Treacherous masculinities and assertive femininities: An interrogation of Sindiwe Magona’s Beauty’s gift

Muchativugwa Liberty Hove


This article interrogates Sindiwe Magona’s poignant testament to the ravages of AIDS in South Africa. It enlists Butler’s (1990) performative theory in order to unpack Magona’s (2008) depiction of hegemonic, subordinate, complicit and marginalised masculinities in Beauty’s gift. The Five Firm Friends(FFF) - Edith, Cordelia, Amanda, Doris and Beauty - in being career women, display an uncanny ability to construct heterogeneous and evasive identities that defy simplistic essentialism and, in the process, emerge with a novel set of “feminist dividends” that occlude the patriarchal, traditional, and normative hegemonic distribution of privilege and power in South Africa. In her own words about this novel, Magona asserts that “black masculinity is being corroded and we must address it by naming the crisis, by examining what a black man is to a black woman” (Magona, 2009).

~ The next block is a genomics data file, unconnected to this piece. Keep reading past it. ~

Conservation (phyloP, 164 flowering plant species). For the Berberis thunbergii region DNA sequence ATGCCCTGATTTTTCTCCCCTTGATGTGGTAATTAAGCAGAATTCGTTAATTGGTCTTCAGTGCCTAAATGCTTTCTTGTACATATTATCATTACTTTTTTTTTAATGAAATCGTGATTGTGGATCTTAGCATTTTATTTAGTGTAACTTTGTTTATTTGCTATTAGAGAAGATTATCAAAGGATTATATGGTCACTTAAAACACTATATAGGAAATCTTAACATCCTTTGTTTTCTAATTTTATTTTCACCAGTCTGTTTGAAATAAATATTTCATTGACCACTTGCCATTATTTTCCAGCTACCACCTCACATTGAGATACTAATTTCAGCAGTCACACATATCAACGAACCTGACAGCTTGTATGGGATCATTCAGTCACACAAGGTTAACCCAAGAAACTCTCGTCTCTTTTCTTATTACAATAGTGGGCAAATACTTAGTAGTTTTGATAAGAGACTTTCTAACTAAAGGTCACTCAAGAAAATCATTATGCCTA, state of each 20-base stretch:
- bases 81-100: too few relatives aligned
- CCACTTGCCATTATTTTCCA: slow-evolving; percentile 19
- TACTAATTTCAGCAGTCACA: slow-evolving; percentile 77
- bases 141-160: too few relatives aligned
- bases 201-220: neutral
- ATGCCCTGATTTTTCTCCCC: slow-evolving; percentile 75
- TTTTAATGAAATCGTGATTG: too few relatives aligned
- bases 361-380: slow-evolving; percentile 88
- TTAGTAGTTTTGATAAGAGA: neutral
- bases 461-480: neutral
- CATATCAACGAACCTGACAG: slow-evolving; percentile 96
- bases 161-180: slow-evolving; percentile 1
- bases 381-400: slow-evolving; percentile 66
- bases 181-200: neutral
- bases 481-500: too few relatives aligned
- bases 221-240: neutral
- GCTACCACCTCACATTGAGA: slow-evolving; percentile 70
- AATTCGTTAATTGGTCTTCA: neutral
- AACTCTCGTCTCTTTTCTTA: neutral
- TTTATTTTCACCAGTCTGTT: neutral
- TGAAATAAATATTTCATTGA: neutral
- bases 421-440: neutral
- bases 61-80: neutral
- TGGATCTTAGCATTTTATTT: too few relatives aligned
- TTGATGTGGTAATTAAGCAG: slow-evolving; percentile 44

DOI: 10.5901/mjss.2014.v5n8p533

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Mediterranean Journal of Social Sciences ISSN 2039-9340(Print) ISSN 2039-2117(Online)

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